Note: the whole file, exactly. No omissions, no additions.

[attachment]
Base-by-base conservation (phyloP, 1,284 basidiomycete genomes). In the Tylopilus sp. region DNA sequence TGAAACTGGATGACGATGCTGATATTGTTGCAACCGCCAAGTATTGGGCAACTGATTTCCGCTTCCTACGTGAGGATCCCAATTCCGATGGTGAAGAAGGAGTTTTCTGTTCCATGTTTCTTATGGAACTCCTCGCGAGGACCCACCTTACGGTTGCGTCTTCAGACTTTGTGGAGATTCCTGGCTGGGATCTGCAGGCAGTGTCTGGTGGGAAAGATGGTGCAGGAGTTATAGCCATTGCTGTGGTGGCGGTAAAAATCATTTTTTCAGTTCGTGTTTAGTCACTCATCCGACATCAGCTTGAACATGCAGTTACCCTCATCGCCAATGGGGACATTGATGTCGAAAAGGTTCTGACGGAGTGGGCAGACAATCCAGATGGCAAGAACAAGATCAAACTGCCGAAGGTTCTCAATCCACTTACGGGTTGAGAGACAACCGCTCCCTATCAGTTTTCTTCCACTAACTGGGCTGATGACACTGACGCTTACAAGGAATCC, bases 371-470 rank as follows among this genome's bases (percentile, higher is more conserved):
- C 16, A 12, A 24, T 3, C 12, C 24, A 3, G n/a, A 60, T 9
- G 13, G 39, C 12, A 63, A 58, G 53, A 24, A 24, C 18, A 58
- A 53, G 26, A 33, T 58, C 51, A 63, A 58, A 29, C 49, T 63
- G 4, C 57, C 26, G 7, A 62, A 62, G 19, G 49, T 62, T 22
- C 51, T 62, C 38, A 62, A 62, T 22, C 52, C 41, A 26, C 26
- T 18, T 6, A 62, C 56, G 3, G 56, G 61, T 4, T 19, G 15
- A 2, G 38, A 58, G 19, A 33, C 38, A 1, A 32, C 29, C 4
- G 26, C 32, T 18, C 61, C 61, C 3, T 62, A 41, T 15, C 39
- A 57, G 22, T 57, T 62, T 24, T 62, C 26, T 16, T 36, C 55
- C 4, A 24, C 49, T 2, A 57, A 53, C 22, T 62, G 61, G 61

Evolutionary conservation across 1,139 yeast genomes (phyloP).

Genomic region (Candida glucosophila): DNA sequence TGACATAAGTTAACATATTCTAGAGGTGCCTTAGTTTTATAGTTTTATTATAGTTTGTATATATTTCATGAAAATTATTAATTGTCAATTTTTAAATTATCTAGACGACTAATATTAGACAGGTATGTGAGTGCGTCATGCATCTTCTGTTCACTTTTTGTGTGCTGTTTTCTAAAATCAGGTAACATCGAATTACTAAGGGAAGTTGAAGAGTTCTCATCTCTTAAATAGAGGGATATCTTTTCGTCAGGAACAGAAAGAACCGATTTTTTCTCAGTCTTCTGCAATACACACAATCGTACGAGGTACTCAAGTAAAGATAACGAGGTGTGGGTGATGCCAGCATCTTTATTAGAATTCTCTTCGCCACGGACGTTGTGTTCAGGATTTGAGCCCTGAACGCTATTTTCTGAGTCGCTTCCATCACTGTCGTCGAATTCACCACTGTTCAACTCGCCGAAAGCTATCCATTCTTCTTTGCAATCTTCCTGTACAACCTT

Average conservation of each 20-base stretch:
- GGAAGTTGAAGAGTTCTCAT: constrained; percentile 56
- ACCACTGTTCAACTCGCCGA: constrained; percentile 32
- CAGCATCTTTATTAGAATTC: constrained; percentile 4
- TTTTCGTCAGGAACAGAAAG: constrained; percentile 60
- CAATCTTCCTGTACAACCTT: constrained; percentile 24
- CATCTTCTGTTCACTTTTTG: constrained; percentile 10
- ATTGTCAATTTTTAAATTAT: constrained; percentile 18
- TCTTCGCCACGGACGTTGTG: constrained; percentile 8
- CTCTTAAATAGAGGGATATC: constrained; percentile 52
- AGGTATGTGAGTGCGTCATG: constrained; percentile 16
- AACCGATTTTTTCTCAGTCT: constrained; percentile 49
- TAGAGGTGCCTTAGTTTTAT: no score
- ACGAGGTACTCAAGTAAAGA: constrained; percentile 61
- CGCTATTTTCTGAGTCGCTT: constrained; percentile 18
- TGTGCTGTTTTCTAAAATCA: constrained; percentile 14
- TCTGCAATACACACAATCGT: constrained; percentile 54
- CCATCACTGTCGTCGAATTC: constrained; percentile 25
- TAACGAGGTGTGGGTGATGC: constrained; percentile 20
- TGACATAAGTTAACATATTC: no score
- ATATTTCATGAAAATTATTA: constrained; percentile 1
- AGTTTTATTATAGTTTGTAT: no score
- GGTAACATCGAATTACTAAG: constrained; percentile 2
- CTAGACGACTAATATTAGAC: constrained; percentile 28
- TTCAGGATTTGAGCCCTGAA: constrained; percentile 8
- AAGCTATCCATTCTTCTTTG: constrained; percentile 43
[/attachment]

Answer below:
Base-by-base conservation (phyloP, 1,284 basidiomycete genomes). In the Tylopilus sp. region DNA sequence TGAAACTGGATGACGATGCTGATATTGTTGCAACCGCCAAGTATTGGGCAACTGATTTCCGCTTCCTACGTGAGGATCCCAATTCCGATGGTGAAGAAGGAGTTTTCTGTTCCATGTTTCTTATGGAACTCCTCGCGAGGACCCACCTTACGGTTGCGTCTTCAGACTTTGTGGAGATTCCTGGCTGGGATCTGCAGGCAGTGTCTGGTGGGAAAGATGGTGCAGGAGTTATAGCCATTGCTGTGGTGGCGGTAAAAATCATTTTTTCAGTTCGTGTTTAGTCACTCATCCGACATCAGCTTGAACATGCAGTTACCCTCATCGCCAATGGGGACATTGATGTCGAAAAGGTTCTGACGGAGTGGGCAGACAATCCAGATGGCAAGAACAAGATCAAACTGCCGAAGGTTCTCAATCCACTTACGGGTTGAGAGACAACCGCTCCCTATCAGTTTTCTTCCACTAACTGGGCTGATGACACTGACGCTTACAAGGAATCC, bases 371-470 rank as follows among this genome's bases (percentile, higher is more conserved):
- C 16, A 12, A 24, T 3, C 12, C 24, A 3, G n/a, A 60, T 9
- G 13, G 39, C 12, A 63, A 58, G 53, A 24, A 24, C 18, A 58
- A 53, G 26, A 33, T 58, C 51, A 63, A 58, A 29, C 49, T 63
- G 4, C 57, C 26, G 7, A 62, A 62, G 19, G 49, T 62, T 22
- C 51, T 62, C 38, A 62, A 62, T 22, C 52, C 41, A 26, C 26
- T 18, T 6, A 62, C 56, G 3, G 56, G 61, T 4, T 19, G 15
- A 2, G 38, A 58, G 19, A 33, C 38, A 1, A 32, C 29, C 4
- G 26, C 32, T 18, C 61, C 61, C 3, T 62, A 41, T 15, C 39
- A 57, G 22, T 57, T 62, T 24, T 62, C 26, T 16, T 36, C 55
- C 4, A 24, C 49, T 2, A 57, A 53, C 22, T 62, G 61, G 61

Evolutionary conservation across 1,139 yeast genomes (phyloP).

Genomic region (Candida glucosophila): DNA sequence TGACATAAGTTAACATATTCTAGAGGTGCCTTAGTTTTATAGTTTTATTATAGTTTGTATATATTTCATGAAAATTATTAATTGTCAATTTTTAAATTATCTAGACGACTAATATTAGACAGGTATGTGAGTGCGTCATGCATCTTCTGTTCACTTTTTGTGTGCTGTTTTCTAAAATCAGGTAACATCGAATTACTAAGGGAAGTTGAAGAGTTCTCATCTCTTAAATAGAGGGATATCTTTTCGTCAGGAACAGAAAGAACCGATTTTTTCTCAGTCTTCTGCAATACACACAATCGTACGAGGTACTCAAGTAAAGATAACGAGGTGTGGGTGATGCCAGCATCTTTATTAGAATTCTCTTCGCCACGGACGTTGTGTTCAGGATTTGAGCCCTGAACGCTATTTTCTGAGTCGCTTCCATCACTGTCGTCGAATTCACCACTGTTCAACTCGCCGAAAGCTATCCATTCTTCTTTGCAATCTTCCTGTACAACCTT

Average conservation of each 20-base stretch:
- GGAAGTTGAAGAGTTCTCAT: constrained; percentile 56
- ACCACTGTTCAACTCGCCGA: constrained; percentile 32
- CAGCATCTTTATTAGAATTC: constrained; percentile 4
- TTTTCGTCAGGAACAGAAAG: constrained; percentile 60
- CAATCTTCCTGTACAACCTT: constrained; percentile 24
- CATCTTCTGTTCACTTTTTG: constrained; percentile 10
- ATTGTCAATTTTTAAATTAT: constrained; percentile 18
- TCTTCGCCACGGACGTTGTG: constrained; percentile 8
- CTCTTAAATAGAGGGATATC: constrained; percentile 52
- AGGTATGTGAGTGCGTCATG: constrained; percentile 16
- AACCGATTTTTTCTCAGTCT: constrained; percentile 49
- TAGAGGTGCCTTAGTTTTAT: no score
- ACGAGGTACTCAAGTAAAGA: constrained; percentile 61
- CGCTATTTTCTGAGTCGCTT: constrained; percentile 18
- TGTGCTGTTTTCTAAAATCA: constrained; percentile 14
- TCTGCAATACACACAATCGT: constrained; percentile 54
- CCATCACTGTCGTCGAATTC: constrained; percentile 25
- TAACGAGGTGTGGGTGATGC: constrained; percentile 20
- TGACATAAGTTAACATATTC: no score
- ATATTTCATGAAAATTATTA: constrained; percentile 1
- AGTTTTATTATAGTTTGTAT: no score
- GGTAACATCGAATTACTAAG: constrained; percentile 2
- CTAGACGACTAATATTAGAC: constrained; percentile 28
- TTCAGGATTTGAGCCCTGAA: constrained; percentile 8
- AAGCTATCCATTCTTCTTTG: constrained; percentile 43